Examine Wordsworth’s relationship with nature in “Tintern Abbey”

 

Tintern Abbey



 
William Wordsworth is the chief poet of Nature and his Tintern Abbey is one of the great masterpieces. This poem may be regarded as a record of the poet’s growth or of his spiritual development. In this poem we find the gradual development of the poet’s attitude towards Nature. In this poem the poet appreciated Nature through senses and finally he discovered the divine spirit in Nature and began to worship it for its inner meaning or significance.



Tintern Abbey is a faithful record of the poet’s different stage of his thought regarding Nature. His thought of Nature may be traced in three different stages. Through these stages the gradual development of the poets thought has been recorded inn this poem.



In the first stage, in his boyhood, Wordsworth felt a coarser boyish pleasure in the presence of Nature. At this stage, he had an animal pleasure in the beautiful scenery of Nature. He found pleasure in roaming about in the midst of Nature. Like a deer he flitted from place to place and ran races in a restless manner over the mountains, by the sides of rivers and streams wherever Nature led him. At this stage, the poets love for Nature is instinctive. His close contact with Nature as a child has enabled him to enjoy the coarse pleasure of childhood. Nature was the repository of boyish pleasure to him. At that time Nature was the source of coarser pleasure.



In the second stages, Wordsworth was in relationship with Nature physically. At this stage he loved only the sensuous beauty of Nature. The poet was enthralled by Natures enchanting physical loveliness. He felt a deep for the tall rocks, mountains and the jungle. At this stages, he experienced aching joys and dizzy raptures in his contact with Nature. But he had no philosophy of Nature. He loved only the sights and sounds of Nature. At this stages he cared only for the outward beauty of Nature, which he saw eyes and ears.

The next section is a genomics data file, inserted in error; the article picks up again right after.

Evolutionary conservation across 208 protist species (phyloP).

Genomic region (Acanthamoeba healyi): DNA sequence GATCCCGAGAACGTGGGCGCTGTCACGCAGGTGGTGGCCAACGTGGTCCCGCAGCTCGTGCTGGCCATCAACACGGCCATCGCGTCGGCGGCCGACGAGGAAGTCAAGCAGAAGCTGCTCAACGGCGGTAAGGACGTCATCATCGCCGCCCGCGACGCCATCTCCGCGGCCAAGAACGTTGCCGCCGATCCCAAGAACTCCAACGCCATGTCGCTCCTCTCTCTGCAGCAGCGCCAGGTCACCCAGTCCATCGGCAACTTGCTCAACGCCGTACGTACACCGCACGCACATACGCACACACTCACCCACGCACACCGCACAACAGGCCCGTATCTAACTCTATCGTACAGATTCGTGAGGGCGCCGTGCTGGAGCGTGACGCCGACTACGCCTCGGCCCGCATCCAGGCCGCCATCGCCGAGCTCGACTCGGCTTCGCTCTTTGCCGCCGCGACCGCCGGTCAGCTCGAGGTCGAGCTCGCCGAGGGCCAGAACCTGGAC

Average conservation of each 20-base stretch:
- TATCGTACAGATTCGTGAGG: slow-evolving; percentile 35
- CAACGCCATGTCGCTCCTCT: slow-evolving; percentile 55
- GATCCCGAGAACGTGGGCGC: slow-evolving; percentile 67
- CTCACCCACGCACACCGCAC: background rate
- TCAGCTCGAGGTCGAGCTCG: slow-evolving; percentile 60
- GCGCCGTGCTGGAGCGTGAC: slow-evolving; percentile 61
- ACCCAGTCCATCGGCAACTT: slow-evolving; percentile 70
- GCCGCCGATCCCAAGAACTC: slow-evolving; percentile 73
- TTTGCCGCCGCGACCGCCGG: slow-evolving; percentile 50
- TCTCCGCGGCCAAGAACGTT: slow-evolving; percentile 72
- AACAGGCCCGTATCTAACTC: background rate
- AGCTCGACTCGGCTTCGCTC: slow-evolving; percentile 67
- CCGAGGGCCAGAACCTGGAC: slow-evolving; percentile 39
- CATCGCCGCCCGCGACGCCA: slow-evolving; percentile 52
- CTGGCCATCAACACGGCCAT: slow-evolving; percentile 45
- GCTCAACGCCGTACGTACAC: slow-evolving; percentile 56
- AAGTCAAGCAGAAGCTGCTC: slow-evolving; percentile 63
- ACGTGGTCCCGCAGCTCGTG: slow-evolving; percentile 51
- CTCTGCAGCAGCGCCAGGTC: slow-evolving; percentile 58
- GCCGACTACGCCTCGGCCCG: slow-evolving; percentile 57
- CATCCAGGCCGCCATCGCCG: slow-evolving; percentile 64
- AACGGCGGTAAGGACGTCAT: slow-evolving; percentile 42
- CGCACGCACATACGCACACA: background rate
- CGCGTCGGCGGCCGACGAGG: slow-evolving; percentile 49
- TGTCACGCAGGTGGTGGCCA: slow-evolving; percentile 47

In the third and final stage, his love for Nature becomes spiritual and intellectual. The poet coming in close contact with the realities of life became able to hear in Nature the still sad music of humanity. Contemplation over human sufferings has chastened and humanized his soul. This made him able to find an eternal and between Man and Nature. The unintelligible mystery of the world has now been unveiled.
In this stage, the poet has gained a spiritual vision. The spiritual contemplation over Nature has disciplined his mind into a quite mood of mystic realisation. He feels the presence of a mysterious soul permeating all objects of Nature and the mind of ma.



A motion and a spirit, that impels
All thinking things, all objects of all thought,
And rolls through all things.
Wordsworth emphasized the moral influence of Nature. He spiritualized Nature and considered her as a great moral teacher, as the best mother, guardian and nurse of ma. The poet believes that between Man and Nature there is a spiritual intercourse.



Now, to conclude it can be side beyond any dispute that Wordsworth’s main philosophy of life is Nature ad its influence on human life. The poem Tintern Abbey makes the most revealing document of Nature, philosophy and final testament of the soul’s journey from sensuous to the spiritual. The poem is a true reflection of the poet’s development of thought.

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